In winter the oceans around Antarctica freeze. By September the sea ice covers roughly 20 million square kilometres (7.6 million square miles) and extends to about 60°S around most of the continent, and as far north as 55°S in the Weddell Sea area. Unlike in the Arctic, most of the Antarctic sea ice melts in the summer. At winter's end, the sea ice doubles the area of Antarctica.
Antarctica is typically divided into three geographic zones plus the ice shelves. These three zones are East (or Greater) Antarctica, West (or Lesser) Antarctica and the Antarctic Peninsula. East Antarctica is the largest of the three regions and includes all of the land east of the Trans-Antarctic Mountains, which run from just east of the Ronne Ice Shelf, near Belgrano II, to McMurdo. This region includes South Pole, Vostok and all of the coastal stations from Halley clockwise to Scott and McMurdo. Most of East Antarctica is covered by a very thick ice sheet, typically over 2 km (1.2 miles), and as a result this is the highest region of Antarctia. The area high on the ice sheet is referred to as the East Antarctic Plateau, and is high and flat. The highest part of this plateau is Dome A, around 81°S, east of Pole. Dome A rises over 4000 m (13,000 feet) above sea-level. Nearing the coast the elevation rapidly decreases to sea-level. The only year-round stations in the interior of Antarctica are in the East. Amundsen-Scott South Pole Station is located at 90°S and an elevation of 2835 m (9300 feet) above sea-level. Vostok Station is located at 78.5°S, 106.9°E and an elevation of 3488 m (11,440 feet) above sea-level. A third station, Concordia or Dome C, just began year-round operation in 2005. It is operated jointly by the French and Italians and is located at 75° S, 123° E at 3250 m (10,500 feet) above sea level.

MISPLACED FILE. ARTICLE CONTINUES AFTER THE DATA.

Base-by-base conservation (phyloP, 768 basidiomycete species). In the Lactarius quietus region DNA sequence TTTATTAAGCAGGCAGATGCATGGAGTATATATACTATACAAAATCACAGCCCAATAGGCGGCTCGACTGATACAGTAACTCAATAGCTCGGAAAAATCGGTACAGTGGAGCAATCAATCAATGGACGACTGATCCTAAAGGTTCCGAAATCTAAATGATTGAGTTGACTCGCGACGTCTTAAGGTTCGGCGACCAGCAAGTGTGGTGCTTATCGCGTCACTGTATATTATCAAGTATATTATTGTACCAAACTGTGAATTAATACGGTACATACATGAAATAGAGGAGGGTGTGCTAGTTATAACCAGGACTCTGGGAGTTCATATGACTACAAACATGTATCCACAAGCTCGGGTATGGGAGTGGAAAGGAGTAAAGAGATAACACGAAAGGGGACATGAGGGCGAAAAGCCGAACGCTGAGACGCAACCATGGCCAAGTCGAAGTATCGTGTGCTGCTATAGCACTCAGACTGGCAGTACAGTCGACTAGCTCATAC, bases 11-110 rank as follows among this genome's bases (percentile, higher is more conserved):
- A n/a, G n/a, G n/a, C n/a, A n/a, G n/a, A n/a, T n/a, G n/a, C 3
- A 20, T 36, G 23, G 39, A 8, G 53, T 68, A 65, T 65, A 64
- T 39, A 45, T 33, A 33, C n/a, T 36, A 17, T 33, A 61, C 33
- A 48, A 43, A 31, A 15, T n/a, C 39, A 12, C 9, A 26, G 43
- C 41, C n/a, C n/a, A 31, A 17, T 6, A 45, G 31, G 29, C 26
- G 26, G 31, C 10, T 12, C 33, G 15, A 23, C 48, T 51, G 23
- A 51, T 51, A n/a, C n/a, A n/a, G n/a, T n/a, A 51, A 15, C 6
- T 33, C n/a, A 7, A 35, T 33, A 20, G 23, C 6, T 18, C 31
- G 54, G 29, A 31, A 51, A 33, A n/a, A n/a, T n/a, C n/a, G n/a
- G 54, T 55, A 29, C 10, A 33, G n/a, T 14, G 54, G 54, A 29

West Antarctica is the land west of the Trans-Antarctic Mountains, excluding the peninsula. Most of West Antarctica is also covered by an ice sheet, but it is not as thick as the one in the East. From 1957 until 1970 the US operated Byrd Station on the West Antarctic Plateau at 80°S, 120°W and 1530 m (5000 feet) above sea-level. Currently there are few stations in West Antarctica, and they are mostly summer only. The West Antarctic Plateau does not rise much above 2000 m (6500 feet).